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Milstead looks to continue hot start in second UFC fight

<a href='../fighter/adam-milstead'>Adam Milstead</a> celebrates after defeating <a href='../fighter/chris-de-la-rocha'>Chris De La Rocha</a> in his UFC debut
The only thing that gave Adam Milstead away was the PRIDE / UFC shirt. Otherwise, when watching him sing and play the song “Like I Love You,” on YouTube, it would be natural to guess that he was the next big thing on the music scene, a singer / songwriter about to go on world tours, not making a trip to the Octagon to fight Curtis Blaydes on Feb. 4 in Houston.

But his second UFC fight is the most important thing on his immediate to do list, and he’s hoping “Razor” Blaydes or any future foes don’t decide to rib him about writing and singing love songs.

“I’m just waiting for one of my opponents to get a hold of one of those and they just let me have it,” Milstead laughs.
RELATED: Milstead's matchup with Blaydes | Fighter bio

The Pittsburgh product may be too good to keep under wraps much longer. And though his musical talent is evident, he’s not doing it for fame and fortune at the moment. For him, it’s his release from days spent not only as a prizefighter, but a pipeline technician.

“It’s one of those things that helps balance out the violence in my life,” he said of playing music. “I work on a pipeline, so we deal with a lot of stressful situations, and then I’m in the gym sparring and training and punching things and other people are punching me back. So it helps calm my nerves, especially leading up to the fight. If you ever get into a fight on the street, you’ve got your adrenalin, boom, it’s there, it’s done. But when you’ve got a fight coming up, you’re thinking so much about what could happen and thinking about the what ifs. Playing music pushes all that out of my head. I’m able to relax a little bit more, catch my breath and just release some stress.”

And then when it’s fight night, he gets to throw bombs, a task he’s proven to be pretty good at, considering an 8-1 record that includes six knockouts, the most recent coming against Chris de la Rocha last May.

“My hands still hurt to this day,” he laughs, adding that he’s since corresponded with his opponent through Facebook. “He (De la Rocha) put up a good fight, but at the same time, I’ve never hit somebody so many times and they were still standing there. He’s a good guy, but it’s all business inside the cage.”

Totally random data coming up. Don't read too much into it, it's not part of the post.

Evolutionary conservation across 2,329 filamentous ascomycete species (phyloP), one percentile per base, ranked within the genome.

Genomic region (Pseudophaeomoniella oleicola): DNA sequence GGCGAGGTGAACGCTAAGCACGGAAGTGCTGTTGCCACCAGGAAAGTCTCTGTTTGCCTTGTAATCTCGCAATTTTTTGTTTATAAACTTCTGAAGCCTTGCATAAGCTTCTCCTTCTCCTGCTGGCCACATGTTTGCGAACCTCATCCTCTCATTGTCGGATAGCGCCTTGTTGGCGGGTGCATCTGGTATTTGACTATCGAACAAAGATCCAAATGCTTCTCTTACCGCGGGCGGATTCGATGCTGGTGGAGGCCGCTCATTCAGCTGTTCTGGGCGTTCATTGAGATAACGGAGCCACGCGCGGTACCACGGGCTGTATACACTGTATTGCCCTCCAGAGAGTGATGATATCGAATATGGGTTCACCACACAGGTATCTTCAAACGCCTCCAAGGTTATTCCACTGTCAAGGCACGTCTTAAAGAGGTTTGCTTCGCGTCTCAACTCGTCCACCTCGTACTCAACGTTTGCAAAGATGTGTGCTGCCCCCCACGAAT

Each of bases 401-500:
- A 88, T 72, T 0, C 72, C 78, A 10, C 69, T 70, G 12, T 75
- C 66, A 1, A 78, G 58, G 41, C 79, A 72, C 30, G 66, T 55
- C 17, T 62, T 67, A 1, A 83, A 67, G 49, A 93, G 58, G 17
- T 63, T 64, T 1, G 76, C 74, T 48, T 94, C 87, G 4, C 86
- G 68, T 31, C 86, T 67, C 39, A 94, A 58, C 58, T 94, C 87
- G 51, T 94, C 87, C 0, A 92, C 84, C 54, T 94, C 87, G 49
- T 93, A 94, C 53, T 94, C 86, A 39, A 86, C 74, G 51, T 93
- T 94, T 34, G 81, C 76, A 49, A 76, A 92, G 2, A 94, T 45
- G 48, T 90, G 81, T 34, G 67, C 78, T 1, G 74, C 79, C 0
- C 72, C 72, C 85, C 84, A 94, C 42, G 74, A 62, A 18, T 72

Watching the 29-year-old fight and then listening to him sing is why he’s an intriguing prospect. Remember, to become a star, there has to be more than what happens on fight night. People have to have a connection, and too often in the heavyweight division over the last few years, there haven’t been prospects like that. But Milstead is one, Blaydes and Justin Ledet are two more, and currently leading the pack of rising stars is Francis Ngannou. It’s set the stage for an interesting 2017 campaign among the UFC’s big men.

“I think we’re gonna start getting a lot of eyes watching the division,” Milstead said. “We used to be like that show that just ended up being on and people said, ‘Yeah, we’ll watch it, but we won’t pay attention to the things outside the cage.’ A lot of the fighters in the other divisions, people watch what they do on the outside of fighting as well as when they do fight, and I think we’re going to start drawing attention. You’re gonna start seeing some big names coming out of this division and the guys that are coming in now, I can see where the UFC wants to go. They’re not looking for these huge, big guys; they’re looking for guys that are more athletic who tend to put on a show. And I think that’s a great thing for the sport; it makes for a fun night to watch. It makes it harder for me because these guys are athletic too (Laughs), but I really think it’s a good thing and it’s still wide open. Two or three wins can really propel you, even into a title shot.”

No, Milstead isn’t shooting arrows at his friend and training partner, UFC heavyweight champion Stipe Miocic, but in this business, a fighter has to be ready when his name is called, and in this division, an opportunity can be one fight or five fights away. Either way, Milstead has to be ready – not just to accept an opportunity, but to capitalize on it.

It’s what he told a group of local fighters in the locker room before their bouts, as he relayed his story and let them know that they needed to remember what they were fighting for.

“It was a dream come true,” he said. “It’s what I wanted, what I worked for. It’s motivation. You want to be an inspiration to people and that’s something to be grateful for.”

So what does Adam Milstead fight for? He fights for his late father, who never got to see his son in the Octagon, but who would undoubtedly be proud of the man he became.

“My dad was a truly genuine person,” Milstead said. “He pushed me, but, at the same time, he knew when I needed to back off and when I needed an escape. He was that strong figure that was always there that I could lean on and depend on. All I needed to hear, and I know I would hear it from his voice to this day, was that he was proud of me. And I’m pretty sure that’s what he would say and that’s all I was looking for. He gave me so much growing up as a child, so I can even give him back a little bit, then it’s worth it in the end.”

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